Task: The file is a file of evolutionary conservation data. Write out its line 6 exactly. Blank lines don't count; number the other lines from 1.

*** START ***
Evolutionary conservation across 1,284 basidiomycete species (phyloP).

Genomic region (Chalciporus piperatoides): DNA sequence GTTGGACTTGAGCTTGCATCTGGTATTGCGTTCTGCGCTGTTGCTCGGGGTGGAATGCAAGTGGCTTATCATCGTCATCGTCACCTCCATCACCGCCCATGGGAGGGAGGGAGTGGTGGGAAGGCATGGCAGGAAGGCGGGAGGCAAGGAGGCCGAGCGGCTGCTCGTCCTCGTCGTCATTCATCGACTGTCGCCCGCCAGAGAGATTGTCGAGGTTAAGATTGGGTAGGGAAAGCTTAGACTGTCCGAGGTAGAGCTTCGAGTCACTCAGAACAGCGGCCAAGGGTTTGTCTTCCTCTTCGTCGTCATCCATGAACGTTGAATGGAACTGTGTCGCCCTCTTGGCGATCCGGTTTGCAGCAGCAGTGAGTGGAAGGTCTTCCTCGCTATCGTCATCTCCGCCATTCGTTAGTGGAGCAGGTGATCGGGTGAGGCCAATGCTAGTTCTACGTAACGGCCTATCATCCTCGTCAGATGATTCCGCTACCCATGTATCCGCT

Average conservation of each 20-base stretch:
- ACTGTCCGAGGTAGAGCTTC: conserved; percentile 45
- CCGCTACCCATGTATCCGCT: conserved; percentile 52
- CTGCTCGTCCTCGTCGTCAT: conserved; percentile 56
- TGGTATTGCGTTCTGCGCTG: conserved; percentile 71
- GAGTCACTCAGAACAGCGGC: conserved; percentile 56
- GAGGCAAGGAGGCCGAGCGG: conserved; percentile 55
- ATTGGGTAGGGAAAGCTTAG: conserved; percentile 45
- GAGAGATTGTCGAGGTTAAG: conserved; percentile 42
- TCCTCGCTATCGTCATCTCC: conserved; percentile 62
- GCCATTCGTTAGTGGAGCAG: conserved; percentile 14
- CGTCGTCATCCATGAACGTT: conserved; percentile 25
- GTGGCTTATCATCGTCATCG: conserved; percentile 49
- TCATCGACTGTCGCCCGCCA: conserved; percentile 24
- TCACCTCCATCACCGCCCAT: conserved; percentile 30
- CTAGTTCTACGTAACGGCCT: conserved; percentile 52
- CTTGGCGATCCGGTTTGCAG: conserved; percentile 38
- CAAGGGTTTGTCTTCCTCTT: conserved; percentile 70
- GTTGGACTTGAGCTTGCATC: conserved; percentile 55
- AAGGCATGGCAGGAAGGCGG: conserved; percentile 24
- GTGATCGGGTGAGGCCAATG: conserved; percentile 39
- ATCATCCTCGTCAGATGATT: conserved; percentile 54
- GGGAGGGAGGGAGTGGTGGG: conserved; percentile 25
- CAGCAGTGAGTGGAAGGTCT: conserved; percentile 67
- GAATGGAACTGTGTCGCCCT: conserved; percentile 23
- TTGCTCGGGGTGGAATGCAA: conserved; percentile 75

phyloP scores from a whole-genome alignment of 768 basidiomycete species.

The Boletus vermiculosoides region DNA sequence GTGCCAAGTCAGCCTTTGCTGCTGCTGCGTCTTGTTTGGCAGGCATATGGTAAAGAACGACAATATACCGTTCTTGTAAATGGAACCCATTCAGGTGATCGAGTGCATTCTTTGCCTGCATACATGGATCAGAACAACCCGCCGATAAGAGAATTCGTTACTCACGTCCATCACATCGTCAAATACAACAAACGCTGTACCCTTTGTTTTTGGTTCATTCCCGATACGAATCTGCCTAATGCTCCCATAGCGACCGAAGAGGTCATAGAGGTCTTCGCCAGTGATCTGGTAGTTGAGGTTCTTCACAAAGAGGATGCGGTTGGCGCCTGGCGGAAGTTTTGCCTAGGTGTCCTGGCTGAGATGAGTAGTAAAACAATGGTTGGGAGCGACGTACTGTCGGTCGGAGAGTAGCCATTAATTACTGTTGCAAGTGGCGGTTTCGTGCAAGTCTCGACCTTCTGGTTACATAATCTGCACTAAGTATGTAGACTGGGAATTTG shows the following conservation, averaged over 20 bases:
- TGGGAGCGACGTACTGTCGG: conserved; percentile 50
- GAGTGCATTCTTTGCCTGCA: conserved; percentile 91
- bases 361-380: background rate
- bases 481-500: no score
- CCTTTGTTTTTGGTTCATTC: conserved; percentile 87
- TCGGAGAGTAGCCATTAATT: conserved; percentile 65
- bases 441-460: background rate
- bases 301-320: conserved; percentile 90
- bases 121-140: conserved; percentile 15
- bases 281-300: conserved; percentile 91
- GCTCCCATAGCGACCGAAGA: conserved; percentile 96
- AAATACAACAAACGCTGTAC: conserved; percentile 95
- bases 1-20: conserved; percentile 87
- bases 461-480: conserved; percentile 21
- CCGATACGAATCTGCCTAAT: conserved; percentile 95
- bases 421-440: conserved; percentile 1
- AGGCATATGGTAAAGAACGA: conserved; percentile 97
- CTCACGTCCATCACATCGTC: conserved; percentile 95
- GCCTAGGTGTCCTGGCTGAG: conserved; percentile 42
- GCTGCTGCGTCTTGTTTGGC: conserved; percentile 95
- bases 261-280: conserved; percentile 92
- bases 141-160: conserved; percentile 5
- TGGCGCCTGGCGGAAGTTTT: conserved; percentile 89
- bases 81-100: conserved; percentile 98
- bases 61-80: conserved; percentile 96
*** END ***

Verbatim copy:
- CTGCTCGTCCTCGTCGTCAT: conserved; percentile 56